In the 1800s, a glass of beer with a raw egg or two cracked into it became a reliable breakfast for physical laborers like miners in the US. As Mark A. Noon writes in Yuengling: A History of America’s Oldest Brewery, “In contrast to distilled liquors, beer was not viewed as an intoxicant in the nineteenth century.” Instead, it was considered a source of nourishment—a responsible way to consume some calories and nutrients in the morning before work or on a break between shifts. In mining towns in northeastern Pennsylvania, bars would open as early as 5:00 in the morning to accommodate the crowd gathering to order what they called a “Miner’s Breakfast”: two raw eggs cracked into a beer, and a shot of whiskey on the side. As Noon writes, “The miner would first gulp a shot of whiskey and then soothe his burning throat by chugging the raw egg and beer concoction.”

This predilection for knocking back intact raw eggs translated to the upper class, too. Jerry Thomas, the definitive celebrity mixologist of the 19th century, wrote in his 1862 bartender’s guide about the Pousse L’Amour—a drink in which maraschino, an egg yolk, vanilla cordial, and brandy are all carefully layered into a glass without mixing. His guide also includes a recipe for “Sherry and Egg.” The recipe in its entirety is:

  • 1 Egg.
  • 1 wine-glass of sherry.

In the 1930s, raw eggs became a civilized hangover cure that one could order on a train or at a hotel in the form of the Prairie Oyster or the Amber Moon. The Prairie Oyster combined a raw egg in a small glass with some Worchestershire sauce and Tabasco sauce. The Amber Moon added whiskey or vodka to the equation. The drink appears across modern pop culture everywhere from Cabaret to The Addams Family Values to Cowboy Bebop to Cocktail, attesting both to its popularity for the first half of the 20th century and our collective unease with the idea of the drink now.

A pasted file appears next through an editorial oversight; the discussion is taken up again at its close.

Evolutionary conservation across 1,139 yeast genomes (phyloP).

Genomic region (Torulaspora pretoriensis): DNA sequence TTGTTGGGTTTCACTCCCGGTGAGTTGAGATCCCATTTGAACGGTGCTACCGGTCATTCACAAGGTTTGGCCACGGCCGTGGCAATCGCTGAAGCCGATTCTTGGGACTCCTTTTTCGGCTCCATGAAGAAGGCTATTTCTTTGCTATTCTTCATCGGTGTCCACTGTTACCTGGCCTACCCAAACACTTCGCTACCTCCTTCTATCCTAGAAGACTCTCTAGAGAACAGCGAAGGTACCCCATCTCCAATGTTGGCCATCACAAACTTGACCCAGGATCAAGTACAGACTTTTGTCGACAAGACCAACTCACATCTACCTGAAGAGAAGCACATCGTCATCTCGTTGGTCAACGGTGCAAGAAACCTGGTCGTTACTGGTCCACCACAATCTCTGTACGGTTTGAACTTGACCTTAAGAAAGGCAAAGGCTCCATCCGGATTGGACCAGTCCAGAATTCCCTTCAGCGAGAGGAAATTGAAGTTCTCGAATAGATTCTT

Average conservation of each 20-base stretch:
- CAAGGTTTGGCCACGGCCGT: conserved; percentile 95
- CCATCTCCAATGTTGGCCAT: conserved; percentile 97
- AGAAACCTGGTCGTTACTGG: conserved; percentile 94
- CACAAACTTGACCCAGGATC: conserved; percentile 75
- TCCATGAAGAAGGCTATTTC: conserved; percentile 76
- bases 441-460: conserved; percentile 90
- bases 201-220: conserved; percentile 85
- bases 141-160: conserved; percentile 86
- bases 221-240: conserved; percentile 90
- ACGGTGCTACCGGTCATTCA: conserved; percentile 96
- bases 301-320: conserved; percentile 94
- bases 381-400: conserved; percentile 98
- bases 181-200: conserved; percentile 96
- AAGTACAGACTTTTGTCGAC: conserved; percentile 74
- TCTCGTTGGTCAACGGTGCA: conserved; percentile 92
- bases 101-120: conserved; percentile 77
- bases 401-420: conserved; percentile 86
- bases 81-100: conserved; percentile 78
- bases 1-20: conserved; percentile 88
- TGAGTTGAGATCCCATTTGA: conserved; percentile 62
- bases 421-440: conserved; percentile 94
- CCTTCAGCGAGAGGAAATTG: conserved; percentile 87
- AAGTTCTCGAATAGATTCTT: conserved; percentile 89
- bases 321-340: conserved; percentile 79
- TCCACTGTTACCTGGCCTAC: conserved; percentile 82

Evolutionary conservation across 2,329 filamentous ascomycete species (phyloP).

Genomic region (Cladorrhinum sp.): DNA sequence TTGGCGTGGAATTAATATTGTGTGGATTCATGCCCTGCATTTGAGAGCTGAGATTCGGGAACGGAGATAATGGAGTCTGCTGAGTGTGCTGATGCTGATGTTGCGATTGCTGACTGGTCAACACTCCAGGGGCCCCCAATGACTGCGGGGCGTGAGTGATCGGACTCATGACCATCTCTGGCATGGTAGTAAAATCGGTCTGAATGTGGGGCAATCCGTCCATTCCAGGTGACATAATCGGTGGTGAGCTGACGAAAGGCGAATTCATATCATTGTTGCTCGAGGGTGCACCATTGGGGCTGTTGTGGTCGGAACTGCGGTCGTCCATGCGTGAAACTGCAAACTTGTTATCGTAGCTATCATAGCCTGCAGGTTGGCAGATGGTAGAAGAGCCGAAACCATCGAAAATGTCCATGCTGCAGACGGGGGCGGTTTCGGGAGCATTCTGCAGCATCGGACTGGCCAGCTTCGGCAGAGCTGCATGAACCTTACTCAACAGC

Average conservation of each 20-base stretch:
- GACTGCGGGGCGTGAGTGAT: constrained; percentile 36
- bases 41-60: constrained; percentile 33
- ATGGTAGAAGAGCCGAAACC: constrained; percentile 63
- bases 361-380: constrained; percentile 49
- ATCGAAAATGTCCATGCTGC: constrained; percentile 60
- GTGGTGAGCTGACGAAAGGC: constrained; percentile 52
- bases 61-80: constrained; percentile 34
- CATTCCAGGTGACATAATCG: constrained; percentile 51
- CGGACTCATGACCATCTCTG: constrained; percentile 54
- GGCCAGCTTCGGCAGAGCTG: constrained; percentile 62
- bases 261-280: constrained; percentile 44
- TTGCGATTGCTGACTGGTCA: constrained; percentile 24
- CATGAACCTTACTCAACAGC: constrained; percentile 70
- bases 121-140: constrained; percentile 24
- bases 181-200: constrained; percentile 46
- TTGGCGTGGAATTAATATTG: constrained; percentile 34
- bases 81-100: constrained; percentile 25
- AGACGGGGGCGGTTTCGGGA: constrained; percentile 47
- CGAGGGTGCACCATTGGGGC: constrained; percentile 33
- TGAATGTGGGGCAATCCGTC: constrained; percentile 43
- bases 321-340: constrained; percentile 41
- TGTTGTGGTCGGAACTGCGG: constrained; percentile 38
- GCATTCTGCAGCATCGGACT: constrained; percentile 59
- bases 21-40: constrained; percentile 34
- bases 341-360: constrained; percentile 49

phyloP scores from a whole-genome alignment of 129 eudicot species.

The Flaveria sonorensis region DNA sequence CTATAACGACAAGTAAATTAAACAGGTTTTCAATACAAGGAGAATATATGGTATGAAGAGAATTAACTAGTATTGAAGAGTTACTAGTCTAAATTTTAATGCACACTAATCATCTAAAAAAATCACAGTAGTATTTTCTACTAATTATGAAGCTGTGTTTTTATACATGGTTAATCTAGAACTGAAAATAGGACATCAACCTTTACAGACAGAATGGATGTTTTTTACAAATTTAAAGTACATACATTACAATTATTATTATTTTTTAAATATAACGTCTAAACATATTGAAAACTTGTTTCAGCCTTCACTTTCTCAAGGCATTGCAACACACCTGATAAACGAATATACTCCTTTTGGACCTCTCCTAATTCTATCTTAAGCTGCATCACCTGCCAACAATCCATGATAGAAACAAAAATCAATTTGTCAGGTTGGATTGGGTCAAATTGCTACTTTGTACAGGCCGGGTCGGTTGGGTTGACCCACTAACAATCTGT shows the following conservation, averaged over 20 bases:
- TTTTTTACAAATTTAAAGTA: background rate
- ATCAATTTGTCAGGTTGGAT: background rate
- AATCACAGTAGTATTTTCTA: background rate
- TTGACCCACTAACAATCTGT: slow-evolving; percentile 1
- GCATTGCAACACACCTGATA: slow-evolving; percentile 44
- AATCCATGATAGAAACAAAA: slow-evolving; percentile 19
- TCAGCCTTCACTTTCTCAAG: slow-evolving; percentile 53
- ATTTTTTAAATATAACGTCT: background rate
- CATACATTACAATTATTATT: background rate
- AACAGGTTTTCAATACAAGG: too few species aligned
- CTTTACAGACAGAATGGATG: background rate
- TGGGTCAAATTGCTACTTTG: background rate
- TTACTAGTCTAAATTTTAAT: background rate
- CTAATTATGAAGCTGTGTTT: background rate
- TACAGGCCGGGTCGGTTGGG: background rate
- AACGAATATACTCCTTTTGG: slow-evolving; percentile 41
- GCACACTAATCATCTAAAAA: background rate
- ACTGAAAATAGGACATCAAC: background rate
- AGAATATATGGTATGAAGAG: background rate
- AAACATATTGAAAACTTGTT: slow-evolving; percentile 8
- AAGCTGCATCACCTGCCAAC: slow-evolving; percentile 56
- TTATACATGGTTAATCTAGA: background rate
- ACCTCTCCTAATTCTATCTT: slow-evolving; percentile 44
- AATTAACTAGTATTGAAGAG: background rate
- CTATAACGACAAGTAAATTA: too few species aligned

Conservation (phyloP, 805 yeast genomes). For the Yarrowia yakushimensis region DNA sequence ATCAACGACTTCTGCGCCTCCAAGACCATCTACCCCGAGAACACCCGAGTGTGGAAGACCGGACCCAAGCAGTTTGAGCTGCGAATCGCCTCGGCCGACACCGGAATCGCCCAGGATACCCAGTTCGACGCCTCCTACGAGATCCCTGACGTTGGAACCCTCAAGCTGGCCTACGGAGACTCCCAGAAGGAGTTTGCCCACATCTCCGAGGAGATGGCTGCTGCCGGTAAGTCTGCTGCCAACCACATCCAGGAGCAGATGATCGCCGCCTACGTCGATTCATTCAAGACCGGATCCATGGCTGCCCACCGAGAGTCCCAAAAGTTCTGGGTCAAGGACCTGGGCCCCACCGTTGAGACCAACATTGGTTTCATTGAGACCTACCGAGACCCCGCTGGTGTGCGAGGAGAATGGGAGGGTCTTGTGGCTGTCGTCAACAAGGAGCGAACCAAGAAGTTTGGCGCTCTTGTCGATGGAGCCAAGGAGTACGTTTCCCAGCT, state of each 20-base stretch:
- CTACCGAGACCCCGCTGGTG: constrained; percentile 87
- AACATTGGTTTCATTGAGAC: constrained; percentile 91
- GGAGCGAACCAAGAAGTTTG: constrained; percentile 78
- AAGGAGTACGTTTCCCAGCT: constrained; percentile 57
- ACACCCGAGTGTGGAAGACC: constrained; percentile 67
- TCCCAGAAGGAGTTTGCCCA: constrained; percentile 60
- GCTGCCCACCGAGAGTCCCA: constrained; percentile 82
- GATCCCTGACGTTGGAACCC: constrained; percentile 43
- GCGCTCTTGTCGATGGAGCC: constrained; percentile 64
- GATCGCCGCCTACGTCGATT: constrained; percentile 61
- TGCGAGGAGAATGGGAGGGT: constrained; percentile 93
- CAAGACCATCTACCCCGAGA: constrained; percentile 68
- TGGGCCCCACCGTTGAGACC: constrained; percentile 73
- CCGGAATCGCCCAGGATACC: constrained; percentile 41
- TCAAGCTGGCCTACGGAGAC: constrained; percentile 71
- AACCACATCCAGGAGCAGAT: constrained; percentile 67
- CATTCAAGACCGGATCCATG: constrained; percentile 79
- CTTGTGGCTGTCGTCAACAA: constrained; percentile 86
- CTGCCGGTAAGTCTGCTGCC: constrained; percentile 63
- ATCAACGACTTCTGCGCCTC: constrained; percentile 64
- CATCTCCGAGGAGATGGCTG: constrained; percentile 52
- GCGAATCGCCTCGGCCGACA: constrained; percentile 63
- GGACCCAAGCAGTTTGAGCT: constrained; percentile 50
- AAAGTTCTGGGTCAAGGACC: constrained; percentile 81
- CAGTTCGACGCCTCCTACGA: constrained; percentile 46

This unease may come in part from our modern fears of bacteria. In the 1980s, several outbreaks of salmonella swept the US, affecting tens of thousands of people and scaring many more. Though salmonella cases have decreased drastically since then, Americans are largely still skeeved by the abstract idea of raw eggs. A caesar salad or a drink made with egg white or a bite of cookie dough is easy to stomach because it’s easy to forget that you’re eating a raw egg, but when it comes to the visceral reality of the entire membrane sliding down your throat, it’s impossible to forget what you’re eating.

This may explain why raw eggs have been relegated from a common morning routine to a daring act of bravado for the fearless and the fitness-obsessed. In a scene from Rocky (1976), Rocky’s alarm clock goes off, and he groggily walks over to his refrigerator to crack five raw eggs into a plastic cup. He drinks the eggs in one gulp as some stray yolk runs down his face and onto his sweatshirt. He wipes away the yolk with the back of his hand and burps. 

A friend of mine, Beejoli Shah, told me that when she was a teenager, her ballet teacher coached her to drink a glass of milk every day with a raw egg cracked into it. She later found this exact recipe on pro-anorexia sites, troublingly, as a calorie-efficient source of energy. Forums on sites like NeoGAF.com are full of young men wondering if they should follow suit—wondering what raw eggs might offer to their physique or to their aura of masculinity. A user named “animlboogy” with an avatar of Paul Ryan at the gym writes self-assuredly, “I’ve done this with a half glass of Jameson’s. Breakfast doesn’t get more manly.”